Their journey to a government isolation center began in April when the two sisters returned to Gaza during a brief opening of the Rafah crossing to Egypt. Gaza has been under an Egyptian and Israeli imposed siege since 2007 and crossings in and out of the occupied territory are limited. When they crossed the border, they found heavy precautions to limit the entry of the coronavirus. Medical crews conducted an initial diagnostic test for symptoms related to a COVID-19 infection. They two were then moved to an isolation center in the city of Rafah, adjacent to the checkpoint of the same name, where Mariam tested positive for COVID-19 and Fatima tested negative.
Next, another medical crew moved the two women via a sterilized ambulance to a field hospital inside the Rafah crossing.
“It wasn’t an option for me to leave my sister, we traveled together and there’s no way to return without her,” said Fatima who had to convinced medical staff to allow her into the facility intended for only COVID-19 positive patients, although she was prohibited from entering the intensive care unit where her sister was treated.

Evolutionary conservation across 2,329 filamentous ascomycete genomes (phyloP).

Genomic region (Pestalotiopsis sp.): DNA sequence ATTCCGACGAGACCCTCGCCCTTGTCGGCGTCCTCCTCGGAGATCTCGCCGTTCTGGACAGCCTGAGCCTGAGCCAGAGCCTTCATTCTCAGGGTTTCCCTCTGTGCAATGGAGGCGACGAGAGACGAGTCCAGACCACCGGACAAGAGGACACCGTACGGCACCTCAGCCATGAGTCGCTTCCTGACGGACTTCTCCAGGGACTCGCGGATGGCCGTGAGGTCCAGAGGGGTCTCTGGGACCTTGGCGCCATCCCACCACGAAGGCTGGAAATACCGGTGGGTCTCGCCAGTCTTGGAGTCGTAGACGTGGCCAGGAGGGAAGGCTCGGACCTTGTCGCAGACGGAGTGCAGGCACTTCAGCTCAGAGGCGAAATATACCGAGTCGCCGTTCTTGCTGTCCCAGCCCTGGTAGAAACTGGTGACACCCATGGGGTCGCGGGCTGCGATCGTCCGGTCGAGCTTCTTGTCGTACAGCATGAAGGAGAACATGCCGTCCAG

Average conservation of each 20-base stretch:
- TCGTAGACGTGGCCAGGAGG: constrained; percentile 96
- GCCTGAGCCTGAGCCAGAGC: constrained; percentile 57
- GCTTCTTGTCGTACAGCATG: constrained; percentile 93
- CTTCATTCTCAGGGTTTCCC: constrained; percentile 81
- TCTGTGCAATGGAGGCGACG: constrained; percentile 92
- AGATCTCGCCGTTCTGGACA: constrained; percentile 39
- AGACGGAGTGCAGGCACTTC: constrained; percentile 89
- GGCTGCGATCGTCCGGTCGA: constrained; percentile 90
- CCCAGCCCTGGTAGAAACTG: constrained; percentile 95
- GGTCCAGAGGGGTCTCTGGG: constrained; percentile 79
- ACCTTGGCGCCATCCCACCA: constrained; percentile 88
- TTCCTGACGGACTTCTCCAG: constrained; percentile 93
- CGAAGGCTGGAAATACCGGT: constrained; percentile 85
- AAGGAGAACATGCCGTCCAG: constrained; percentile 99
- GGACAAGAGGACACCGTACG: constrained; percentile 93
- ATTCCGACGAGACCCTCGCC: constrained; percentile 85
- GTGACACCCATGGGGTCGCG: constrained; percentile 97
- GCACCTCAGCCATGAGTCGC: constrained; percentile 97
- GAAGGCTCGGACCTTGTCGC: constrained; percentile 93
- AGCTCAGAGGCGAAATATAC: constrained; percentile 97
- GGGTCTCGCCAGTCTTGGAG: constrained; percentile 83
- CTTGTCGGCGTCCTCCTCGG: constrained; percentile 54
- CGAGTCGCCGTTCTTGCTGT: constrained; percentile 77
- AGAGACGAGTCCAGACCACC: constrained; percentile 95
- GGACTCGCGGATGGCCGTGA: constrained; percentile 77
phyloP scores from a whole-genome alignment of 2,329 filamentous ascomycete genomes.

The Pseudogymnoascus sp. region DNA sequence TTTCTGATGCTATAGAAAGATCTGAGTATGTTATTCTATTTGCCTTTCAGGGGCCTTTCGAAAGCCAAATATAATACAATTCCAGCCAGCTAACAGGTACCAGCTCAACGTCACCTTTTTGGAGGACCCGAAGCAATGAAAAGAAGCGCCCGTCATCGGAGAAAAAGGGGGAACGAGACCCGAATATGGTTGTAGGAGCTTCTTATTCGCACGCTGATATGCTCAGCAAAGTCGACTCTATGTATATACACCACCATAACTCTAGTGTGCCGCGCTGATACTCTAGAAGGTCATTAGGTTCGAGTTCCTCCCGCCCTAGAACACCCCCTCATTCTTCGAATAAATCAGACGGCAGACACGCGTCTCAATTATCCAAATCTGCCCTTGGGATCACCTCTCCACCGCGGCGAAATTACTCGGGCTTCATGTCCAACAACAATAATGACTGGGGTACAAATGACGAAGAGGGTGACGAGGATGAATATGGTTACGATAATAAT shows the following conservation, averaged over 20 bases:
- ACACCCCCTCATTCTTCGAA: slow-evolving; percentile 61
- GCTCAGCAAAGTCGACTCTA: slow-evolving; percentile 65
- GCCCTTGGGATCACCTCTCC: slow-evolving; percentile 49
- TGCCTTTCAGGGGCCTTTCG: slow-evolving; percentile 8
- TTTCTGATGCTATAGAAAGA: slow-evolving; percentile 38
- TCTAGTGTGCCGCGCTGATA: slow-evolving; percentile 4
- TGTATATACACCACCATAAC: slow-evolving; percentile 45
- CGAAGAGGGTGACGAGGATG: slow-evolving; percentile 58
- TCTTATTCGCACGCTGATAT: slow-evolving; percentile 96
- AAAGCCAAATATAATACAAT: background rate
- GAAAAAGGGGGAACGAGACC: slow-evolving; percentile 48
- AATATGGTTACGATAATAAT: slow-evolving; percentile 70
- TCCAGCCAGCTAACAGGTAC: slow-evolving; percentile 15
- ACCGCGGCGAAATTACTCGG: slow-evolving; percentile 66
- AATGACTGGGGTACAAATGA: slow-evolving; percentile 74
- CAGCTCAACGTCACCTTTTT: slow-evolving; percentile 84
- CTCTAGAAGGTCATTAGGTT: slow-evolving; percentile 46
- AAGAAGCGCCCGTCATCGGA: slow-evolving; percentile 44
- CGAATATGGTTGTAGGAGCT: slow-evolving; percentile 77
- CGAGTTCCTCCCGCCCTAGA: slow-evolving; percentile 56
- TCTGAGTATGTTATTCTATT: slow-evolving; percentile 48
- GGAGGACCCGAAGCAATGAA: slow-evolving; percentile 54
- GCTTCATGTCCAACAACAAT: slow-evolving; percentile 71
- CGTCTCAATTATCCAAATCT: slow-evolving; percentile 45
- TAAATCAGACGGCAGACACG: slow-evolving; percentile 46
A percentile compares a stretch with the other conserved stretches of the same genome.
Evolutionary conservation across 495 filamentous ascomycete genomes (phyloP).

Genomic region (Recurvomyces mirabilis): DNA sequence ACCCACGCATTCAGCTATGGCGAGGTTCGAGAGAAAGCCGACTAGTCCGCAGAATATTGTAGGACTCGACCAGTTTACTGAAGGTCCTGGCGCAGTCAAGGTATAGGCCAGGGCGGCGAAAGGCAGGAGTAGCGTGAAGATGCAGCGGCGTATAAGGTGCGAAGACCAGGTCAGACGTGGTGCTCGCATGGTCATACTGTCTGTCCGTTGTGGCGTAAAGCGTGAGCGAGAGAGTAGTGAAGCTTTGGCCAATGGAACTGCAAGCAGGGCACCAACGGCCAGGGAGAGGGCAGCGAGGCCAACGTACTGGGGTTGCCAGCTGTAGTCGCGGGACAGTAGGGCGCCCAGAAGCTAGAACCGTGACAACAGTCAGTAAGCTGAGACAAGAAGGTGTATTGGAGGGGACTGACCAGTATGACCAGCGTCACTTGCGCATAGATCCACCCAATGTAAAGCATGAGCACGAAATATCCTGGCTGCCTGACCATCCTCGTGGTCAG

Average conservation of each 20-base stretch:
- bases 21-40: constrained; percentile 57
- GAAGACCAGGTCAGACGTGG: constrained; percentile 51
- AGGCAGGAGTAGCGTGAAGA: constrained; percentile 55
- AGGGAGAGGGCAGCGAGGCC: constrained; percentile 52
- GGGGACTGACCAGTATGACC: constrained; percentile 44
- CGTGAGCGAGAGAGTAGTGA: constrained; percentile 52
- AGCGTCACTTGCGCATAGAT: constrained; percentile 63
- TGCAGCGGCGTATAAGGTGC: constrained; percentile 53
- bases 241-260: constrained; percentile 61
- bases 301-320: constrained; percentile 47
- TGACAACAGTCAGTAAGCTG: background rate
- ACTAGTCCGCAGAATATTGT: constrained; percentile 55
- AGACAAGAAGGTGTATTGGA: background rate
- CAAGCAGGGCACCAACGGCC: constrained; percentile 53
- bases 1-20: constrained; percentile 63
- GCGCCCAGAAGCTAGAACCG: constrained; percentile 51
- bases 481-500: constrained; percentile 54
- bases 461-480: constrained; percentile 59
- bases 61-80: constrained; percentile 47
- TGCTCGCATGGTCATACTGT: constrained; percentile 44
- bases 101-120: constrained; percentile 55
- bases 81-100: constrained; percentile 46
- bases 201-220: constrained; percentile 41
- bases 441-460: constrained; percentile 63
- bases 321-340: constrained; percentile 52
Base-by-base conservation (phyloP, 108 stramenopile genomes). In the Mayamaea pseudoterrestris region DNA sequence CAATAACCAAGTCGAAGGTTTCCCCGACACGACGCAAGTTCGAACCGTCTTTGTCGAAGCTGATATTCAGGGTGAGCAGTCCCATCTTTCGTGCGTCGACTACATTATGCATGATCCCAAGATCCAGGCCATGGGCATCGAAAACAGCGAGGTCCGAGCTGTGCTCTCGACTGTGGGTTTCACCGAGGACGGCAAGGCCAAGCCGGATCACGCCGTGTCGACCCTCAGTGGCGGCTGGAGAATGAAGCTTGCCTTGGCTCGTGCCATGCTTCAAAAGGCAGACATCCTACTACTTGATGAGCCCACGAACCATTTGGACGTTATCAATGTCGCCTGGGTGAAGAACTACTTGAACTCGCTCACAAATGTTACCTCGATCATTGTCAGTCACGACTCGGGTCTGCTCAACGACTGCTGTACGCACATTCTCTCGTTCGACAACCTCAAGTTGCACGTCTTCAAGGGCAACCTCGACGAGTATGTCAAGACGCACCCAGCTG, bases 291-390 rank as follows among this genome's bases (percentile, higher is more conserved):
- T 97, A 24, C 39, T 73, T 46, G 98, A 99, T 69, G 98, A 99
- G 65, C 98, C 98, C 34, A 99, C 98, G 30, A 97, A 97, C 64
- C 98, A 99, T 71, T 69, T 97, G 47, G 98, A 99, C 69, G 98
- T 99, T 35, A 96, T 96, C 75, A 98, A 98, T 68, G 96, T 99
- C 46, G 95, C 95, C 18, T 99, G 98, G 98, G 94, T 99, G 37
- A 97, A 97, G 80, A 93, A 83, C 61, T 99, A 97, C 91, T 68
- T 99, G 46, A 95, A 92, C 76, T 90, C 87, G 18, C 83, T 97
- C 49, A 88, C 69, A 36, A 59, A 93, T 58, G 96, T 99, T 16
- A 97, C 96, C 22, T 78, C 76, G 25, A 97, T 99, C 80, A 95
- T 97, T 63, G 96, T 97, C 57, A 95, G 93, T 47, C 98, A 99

“I understood the position Fatma was in and we managed to let her stay close to her sister without putting her in danger of infection,” said Muhammad Daher, the head doctor at the field hospital and an intensive care physician. Mariam was the first of ten COVID-19 positive patients he treated on his first day at the field hospital. He worked alongside a skeleton crew of two more doctors, three nurses, and four janitors. One doctor and one janitor had quit on their first day.
“The field hospital was originally a military hospital that’s already equipped. What exhausted us the most were high temperatures and insects,” told me in an interview over the telephone. The field hospital was closed to reporters.
“The first day of work was terrifying for me,” he continued, describing difficulty with his protective gear.